Now, with a $50,000 grant from the Rhode Island Quality Institute, Eaton’s team is taking the project to the next level. Working with more than 400 diabetics, they plan to create a “patient portal” to those medical records that engages patients in all aspects of their care.
The goal is to use this small group to develop and test the concept, then extend the “PHR” system to the group’s entire practice. “We want it to be scalable,” Eaton said, adding that other medical practices could also use their work as a model.
The Quality Institute, which is working to promote adoption of electronic medical records and develop a statewide health information exchange, provided the grant precisely because it sees that potential in Eaton’s project.
In October, the institute had issued a request for proposals to use funds provided by the quasi-public R.I. Health and Education Building Corporation for an electronic medical records project that would establish “strong channels of communication” with patients and families to maximize the technology’s potential; explore products and services that help patients navigate the health care system through technology; educate health care stakeholders about their role in developing a “patient-centered” system; and gather information on the latest research and best practices in this field.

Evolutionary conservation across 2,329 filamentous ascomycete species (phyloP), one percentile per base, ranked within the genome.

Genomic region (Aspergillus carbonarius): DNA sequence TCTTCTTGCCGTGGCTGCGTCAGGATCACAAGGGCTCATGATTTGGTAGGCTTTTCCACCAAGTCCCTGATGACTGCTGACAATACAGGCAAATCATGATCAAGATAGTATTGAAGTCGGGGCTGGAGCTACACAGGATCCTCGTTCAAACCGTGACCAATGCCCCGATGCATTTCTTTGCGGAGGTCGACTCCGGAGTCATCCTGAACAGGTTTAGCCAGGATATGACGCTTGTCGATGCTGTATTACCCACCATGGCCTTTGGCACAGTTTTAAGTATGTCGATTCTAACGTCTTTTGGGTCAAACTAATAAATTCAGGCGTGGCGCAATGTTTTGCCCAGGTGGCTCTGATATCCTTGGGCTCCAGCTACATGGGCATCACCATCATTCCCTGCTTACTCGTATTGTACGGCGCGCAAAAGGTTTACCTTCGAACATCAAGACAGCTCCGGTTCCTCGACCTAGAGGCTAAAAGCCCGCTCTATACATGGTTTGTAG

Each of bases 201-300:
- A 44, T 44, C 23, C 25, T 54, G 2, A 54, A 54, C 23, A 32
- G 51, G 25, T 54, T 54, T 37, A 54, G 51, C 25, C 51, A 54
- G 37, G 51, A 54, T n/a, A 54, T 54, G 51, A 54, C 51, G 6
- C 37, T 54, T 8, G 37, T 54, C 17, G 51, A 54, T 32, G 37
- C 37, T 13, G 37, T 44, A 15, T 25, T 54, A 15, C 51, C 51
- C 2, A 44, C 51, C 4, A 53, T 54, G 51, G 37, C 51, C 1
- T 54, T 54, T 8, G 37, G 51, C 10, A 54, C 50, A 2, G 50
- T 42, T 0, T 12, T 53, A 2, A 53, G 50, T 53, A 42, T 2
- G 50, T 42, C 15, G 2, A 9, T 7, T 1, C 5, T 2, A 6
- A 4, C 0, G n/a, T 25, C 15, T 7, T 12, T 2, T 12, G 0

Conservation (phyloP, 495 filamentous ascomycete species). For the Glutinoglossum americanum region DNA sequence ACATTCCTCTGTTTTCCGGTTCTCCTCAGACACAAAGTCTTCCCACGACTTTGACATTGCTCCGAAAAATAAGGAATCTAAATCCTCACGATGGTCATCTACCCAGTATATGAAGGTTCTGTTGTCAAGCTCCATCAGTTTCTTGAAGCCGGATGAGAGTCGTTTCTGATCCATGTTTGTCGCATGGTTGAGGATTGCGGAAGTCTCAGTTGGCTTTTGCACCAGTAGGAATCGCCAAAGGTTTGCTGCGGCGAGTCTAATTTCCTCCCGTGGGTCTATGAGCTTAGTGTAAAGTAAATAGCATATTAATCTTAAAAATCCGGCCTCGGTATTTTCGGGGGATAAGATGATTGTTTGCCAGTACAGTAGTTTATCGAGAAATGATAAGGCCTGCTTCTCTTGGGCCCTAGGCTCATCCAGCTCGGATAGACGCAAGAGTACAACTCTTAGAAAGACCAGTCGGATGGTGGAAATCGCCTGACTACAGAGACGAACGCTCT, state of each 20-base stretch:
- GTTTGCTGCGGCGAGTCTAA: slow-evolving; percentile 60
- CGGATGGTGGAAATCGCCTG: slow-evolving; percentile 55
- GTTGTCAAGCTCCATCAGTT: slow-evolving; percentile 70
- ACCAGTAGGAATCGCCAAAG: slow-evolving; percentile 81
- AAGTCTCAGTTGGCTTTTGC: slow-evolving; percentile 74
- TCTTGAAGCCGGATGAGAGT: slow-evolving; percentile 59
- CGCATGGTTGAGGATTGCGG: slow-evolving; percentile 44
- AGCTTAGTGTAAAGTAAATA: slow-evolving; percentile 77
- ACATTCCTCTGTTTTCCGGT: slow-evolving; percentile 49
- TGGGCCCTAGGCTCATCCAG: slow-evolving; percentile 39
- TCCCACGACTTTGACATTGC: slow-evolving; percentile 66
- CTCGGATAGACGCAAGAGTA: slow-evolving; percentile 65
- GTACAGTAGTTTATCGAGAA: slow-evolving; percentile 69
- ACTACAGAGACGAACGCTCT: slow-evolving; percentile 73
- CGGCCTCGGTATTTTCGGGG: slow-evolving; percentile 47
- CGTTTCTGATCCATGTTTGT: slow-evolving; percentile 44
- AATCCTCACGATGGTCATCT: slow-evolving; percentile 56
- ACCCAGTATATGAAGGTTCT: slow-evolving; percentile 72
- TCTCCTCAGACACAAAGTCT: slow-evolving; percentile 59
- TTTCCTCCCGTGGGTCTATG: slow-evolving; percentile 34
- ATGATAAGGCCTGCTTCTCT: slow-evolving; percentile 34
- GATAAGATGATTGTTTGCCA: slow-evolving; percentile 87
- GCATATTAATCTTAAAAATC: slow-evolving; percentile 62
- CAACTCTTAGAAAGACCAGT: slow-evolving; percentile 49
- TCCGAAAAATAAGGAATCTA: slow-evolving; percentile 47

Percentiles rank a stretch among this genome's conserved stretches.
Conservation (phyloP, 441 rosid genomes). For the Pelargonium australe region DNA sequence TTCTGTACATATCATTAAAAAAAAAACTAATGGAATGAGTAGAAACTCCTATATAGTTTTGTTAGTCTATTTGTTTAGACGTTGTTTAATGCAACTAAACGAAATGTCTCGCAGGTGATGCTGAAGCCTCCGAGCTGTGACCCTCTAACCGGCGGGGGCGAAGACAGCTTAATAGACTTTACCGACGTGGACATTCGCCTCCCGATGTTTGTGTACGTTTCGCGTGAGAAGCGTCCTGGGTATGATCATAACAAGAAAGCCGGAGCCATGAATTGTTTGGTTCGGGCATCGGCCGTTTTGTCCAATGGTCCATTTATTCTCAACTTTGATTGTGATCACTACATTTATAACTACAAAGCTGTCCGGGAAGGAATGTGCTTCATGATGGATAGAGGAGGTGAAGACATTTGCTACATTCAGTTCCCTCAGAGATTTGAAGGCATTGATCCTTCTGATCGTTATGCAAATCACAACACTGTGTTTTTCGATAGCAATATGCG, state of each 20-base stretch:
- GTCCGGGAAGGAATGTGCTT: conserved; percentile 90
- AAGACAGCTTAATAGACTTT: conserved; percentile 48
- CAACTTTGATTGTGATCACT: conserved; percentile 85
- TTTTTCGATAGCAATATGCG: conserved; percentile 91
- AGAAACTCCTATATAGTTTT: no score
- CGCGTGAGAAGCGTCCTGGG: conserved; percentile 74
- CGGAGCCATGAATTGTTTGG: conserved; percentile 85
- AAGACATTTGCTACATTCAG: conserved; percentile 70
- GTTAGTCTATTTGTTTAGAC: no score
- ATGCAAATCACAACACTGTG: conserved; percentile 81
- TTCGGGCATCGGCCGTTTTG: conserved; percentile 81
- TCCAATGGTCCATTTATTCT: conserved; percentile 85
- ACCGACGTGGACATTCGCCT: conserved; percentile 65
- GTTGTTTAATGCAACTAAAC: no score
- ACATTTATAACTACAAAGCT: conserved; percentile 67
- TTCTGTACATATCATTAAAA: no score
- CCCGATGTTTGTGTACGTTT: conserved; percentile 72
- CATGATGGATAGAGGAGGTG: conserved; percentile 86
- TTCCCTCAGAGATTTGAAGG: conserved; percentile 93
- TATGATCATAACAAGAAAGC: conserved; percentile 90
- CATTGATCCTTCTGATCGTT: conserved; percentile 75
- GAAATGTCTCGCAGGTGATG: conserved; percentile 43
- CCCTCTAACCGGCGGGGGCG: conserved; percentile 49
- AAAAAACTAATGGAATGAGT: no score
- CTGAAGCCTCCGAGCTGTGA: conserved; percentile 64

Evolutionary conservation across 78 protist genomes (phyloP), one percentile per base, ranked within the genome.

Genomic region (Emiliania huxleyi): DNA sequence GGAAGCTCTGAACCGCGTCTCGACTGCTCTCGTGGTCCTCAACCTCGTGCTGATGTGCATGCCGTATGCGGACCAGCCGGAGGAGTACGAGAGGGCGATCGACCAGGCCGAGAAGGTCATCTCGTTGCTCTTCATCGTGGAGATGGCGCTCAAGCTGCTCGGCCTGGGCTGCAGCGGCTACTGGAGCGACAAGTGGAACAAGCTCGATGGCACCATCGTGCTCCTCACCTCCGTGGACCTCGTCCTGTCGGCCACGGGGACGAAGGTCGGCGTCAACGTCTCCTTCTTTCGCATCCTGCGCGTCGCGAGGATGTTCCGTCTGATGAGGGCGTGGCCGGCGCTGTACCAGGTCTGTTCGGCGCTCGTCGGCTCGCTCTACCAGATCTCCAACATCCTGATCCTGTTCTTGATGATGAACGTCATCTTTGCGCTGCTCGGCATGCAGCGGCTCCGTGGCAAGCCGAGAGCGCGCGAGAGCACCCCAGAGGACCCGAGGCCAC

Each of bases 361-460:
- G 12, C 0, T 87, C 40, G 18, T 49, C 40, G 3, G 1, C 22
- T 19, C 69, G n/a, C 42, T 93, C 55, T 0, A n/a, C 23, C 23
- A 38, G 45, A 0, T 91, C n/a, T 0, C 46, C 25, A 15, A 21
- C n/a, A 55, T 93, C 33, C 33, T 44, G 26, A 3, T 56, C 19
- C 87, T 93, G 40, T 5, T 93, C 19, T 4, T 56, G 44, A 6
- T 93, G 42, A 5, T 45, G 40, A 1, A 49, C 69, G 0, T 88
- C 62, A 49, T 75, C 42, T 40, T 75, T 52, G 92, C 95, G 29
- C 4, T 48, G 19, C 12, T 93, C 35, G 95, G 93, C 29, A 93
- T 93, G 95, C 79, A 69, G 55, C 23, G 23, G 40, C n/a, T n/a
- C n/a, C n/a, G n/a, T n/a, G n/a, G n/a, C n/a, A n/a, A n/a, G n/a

Eaton’s project fit the bill for many reasons, institute president and CEO Laura Adams said in the award announcement. Among other factors, it combines high-tech tools with face-to-face patient management; it engages patients in developing PHRs, to maximize their potential for adoption; it leverages a relationship with a major e-health vendor; and it involves a substantial investment by Memorial and its partners – more than 160 percent of the grant.